Having a well-stocked pantry doesn’t mean owning an actual pantry, which is a realization that most people have around 2nd grade, but only came to me in apartment #5,233. Instead, it means:
- Always having a few basic, inexpensive, long-lasting goods that will provide the foundation of millions of meals to come,
- Saving precious dough by buying necessities on sale,
- No last-minute runs to the supermarket because you’ve run out of sugar (again),
- Never saying, “There’s nothing to eat at home, dagnammit.”
- Impressing the hell out of your parents, who will thank the good lord that they’ve raised such a prepared, forward-thinking child.
- Food Network has a bare-bones compilation.
- Like the magazine itself, the Real Simple pantry is geared toward middle-class couples with kids, but they’re the undisputed high priests of organization, so it’s worth a look.
- AZCentral’s list is a way long, but still fairly realistic.
- AllRecipes doesn’t just have a basic American pantry, but Chinese, Italian, and Japanese ones, as well. Sweet.
- Reluctant Gourmet has a good example of a list that’s crazy thorough, but maybe a bit too expansive/expensive for the average bear. I’m not sure how many folks need to keep clam juice and dried currants in the house. If you do, more power to you.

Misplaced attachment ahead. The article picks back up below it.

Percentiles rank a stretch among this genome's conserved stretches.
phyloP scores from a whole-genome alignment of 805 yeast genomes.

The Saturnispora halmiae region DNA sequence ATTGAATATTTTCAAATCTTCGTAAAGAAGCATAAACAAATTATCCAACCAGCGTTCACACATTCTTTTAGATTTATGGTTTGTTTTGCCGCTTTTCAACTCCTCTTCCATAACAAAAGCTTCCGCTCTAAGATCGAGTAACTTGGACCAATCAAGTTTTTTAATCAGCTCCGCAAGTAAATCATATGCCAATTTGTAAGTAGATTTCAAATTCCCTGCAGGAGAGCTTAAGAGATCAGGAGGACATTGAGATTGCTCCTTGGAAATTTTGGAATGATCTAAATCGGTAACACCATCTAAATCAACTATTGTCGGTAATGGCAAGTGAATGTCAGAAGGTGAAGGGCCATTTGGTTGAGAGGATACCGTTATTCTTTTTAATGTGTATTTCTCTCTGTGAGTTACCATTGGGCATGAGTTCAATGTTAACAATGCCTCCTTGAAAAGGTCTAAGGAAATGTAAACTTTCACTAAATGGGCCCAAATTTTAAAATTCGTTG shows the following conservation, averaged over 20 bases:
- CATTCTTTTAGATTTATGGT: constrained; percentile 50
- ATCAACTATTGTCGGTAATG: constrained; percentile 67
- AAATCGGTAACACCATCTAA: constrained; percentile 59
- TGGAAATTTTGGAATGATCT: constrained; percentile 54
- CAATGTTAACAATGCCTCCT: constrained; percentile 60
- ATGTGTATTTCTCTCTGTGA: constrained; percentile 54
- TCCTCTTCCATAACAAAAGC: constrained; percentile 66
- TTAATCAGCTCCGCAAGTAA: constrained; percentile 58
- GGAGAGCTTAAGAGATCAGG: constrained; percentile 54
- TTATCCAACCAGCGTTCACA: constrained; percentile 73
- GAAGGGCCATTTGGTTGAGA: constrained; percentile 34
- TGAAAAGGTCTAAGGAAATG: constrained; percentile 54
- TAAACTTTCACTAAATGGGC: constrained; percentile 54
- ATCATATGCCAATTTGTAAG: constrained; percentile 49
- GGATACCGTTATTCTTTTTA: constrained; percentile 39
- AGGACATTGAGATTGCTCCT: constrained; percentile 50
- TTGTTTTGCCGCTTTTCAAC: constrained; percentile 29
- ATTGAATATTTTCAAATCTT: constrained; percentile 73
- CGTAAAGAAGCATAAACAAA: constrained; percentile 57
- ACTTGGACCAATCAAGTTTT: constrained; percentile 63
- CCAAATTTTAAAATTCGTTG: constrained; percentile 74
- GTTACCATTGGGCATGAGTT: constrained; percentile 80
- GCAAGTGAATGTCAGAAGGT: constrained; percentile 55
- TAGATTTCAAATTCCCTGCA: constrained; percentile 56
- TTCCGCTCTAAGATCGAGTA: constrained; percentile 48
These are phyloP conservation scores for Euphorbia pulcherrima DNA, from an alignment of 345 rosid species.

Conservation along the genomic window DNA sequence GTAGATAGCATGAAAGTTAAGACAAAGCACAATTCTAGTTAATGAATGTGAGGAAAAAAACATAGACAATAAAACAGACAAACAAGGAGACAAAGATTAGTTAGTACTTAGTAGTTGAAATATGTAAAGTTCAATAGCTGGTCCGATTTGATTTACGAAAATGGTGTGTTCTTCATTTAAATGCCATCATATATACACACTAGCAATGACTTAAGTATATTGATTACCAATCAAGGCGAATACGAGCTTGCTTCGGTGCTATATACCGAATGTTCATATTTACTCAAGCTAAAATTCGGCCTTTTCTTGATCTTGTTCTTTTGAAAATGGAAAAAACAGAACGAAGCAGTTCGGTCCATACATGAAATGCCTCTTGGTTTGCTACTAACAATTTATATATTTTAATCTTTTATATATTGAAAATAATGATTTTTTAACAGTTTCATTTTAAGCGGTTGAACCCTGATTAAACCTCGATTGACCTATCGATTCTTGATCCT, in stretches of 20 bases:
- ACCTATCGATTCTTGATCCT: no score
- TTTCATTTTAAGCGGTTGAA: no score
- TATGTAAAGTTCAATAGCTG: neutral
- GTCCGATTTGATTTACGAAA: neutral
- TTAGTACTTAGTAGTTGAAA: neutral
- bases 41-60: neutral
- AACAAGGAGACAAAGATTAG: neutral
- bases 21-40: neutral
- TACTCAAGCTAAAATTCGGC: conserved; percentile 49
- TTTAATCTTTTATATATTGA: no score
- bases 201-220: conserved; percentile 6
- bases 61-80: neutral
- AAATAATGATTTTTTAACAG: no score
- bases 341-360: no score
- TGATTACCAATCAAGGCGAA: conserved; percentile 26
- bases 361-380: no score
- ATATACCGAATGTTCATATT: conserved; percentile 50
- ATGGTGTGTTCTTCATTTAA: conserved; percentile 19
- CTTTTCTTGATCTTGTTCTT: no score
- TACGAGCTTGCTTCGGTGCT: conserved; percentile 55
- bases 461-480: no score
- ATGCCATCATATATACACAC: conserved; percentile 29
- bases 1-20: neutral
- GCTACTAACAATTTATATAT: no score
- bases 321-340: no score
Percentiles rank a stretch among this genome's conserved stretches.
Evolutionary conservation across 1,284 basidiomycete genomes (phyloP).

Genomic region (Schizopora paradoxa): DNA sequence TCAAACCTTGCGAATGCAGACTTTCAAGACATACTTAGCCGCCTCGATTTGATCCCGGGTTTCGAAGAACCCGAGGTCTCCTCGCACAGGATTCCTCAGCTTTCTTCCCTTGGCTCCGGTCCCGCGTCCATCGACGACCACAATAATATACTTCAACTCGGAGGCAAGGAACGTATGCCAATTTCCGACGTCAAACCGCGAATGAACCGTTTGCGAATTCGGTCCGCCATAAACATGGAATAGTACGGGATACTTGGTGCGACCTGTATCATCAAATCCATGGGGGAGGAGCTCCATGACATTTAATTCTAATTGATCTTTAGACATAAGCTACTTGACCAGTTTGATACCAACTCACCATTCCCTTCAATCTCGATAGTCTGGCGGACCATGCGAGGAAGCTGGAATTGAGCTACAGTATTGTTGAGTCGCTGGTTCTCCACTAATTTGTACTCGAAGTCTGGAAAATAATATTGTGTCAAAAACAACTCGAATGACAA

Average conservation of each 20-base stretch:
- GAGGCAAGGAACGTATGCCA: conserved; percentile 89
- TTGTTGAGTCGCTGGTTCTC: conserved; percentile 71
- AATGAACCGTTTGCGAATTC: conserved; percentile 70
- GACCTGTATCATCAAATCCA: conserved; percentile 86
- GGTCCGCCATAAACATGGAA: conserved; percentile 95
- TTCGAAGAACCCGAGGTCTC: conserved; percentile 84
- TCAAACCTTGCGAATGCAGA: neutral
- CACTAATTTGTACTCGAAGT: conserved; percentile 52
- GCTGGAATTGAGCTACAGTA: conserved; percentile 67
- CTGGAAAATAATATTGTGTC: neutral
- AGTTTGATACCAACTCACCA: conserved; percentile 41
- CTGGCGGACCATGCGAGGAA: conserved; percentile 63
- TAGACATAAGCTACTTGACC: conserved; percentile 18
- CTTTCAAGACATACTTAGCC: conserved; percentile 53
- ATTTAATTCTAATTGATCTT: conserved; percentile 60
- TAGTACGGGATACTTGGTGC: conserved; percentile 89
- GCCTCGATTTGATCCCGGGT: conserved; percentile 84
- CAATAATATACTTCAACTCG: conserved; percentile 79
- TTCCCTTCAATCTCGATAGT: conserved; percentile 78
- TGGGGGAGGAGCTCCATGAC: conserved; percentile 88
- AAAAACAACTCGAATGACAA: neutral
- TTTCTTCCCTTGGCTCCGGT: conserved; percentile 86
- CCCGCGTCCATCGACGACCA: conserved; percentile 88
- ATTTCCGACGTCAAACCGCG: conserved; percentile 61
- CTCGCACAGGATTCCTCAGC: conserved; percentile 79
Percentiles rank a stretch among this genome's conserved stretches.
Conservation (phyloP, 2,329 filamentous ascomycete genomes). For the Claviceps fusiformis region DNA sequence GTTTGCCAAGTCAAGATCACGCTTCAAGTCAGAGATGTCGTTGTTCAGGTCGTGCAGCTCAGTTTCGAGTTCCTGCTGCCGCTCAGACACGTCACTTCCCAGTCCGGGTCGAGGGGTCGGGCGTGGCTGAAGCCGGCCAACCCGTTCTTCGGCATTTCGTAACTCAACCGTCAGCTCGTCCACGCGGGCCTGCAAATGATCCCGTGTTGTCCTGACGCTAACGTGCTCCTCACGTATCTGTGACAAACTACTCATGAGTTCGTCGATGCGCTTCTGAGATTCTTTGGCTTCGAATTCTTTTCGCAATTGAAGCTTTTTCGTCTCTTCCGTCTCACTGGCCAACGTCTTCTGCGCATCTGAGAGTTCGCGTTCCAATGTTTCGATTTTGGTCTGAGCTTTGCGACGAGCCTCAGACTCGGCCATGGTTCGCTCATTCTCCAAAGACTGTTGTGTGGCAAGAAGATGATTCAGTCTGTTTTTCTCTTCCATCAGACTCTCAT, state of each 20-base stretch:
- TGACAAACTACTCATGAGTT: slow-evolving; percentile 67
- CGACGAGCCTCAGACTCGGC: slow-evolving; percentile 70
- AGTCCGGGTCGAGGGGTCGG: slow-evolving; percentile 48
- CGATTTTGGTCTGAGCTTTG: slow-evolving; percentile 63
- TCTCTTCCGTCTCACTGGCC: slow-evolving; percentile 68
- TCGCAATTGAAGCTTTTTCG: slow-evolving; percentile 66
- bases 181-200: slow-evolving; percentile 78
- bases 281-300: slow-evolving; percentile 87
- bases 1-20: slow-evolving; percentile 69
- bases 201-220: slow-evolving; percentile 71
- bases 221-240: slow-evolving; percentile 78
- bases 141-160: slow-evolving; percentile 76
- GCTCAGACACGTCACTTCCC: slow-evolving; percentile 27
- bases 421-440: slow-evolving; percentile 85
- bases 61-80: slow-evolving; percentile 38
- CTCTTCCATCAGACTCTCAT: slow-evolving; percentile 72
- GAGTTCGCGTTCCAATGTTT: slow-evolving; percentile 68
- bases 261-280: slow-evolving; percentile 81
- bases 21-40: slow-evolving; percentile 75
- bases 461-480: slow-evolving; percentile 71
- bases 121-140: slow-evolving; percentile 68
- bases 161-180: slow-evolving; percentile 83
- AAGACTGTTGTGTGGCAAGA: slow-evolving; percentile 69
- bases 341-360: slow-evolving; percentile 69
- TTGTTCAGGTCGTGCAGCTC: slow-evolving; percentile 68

The following appeared at least three times, which means it’s probably a good idea to have them available:
Beans: White, Black, Kidney
Broths & Stocks
Canned Tomatoes (whole peeled)
Herbs & Spices: Basil, Red Pepper, Chili Powder, Paprika, Oregano, Black Pepper
Lentils and/or Split Peas
If you’re going for an even better-stocked pantry, each of the following appeared in two lists:
Herbs & Spices: Bay Leaves, Cinnamon, Rosemary, Thyme
Sugar: Brown, White
Personally, I would switch sugar, flour, cinnamon, garlic, and OH MY GOD SALT with lentils, dried mushrooms, dried fruits, Worcestershire sauce, and chiles, while banishing mayonnaise to an unmarked galaxy. If you use honey during teatime or hot sauce on everything, go ahead and stick those up in List #1, too. It’s all about personal preference, baby.
When stocking your new, fabulous pantry with all this new, fabulous stuff, there are three things (some would say “tips”) to keep in mind:
- Though most (me) use the word “pantry” to refer to dry goods, lots of people/publications expand it to include key frozen foods and vital refrigerator items, as well. Eggs, milk, unsalted butter, frozen meat, and frozen fruit are always a plus to have around, and make for colossally healthy meals.
- Don’t be afraid of stocking oils, pestos, and other higher-fat items. Used in moderation, they can lend flavor and substance to food without making it a triple bypass bomb.
- When you see any pantry items on sale, it’s always a good idea to stock up, especially if you use something freakishly often. When penne’s priced at two-for-a-dollar, I buy enough to last until I retire.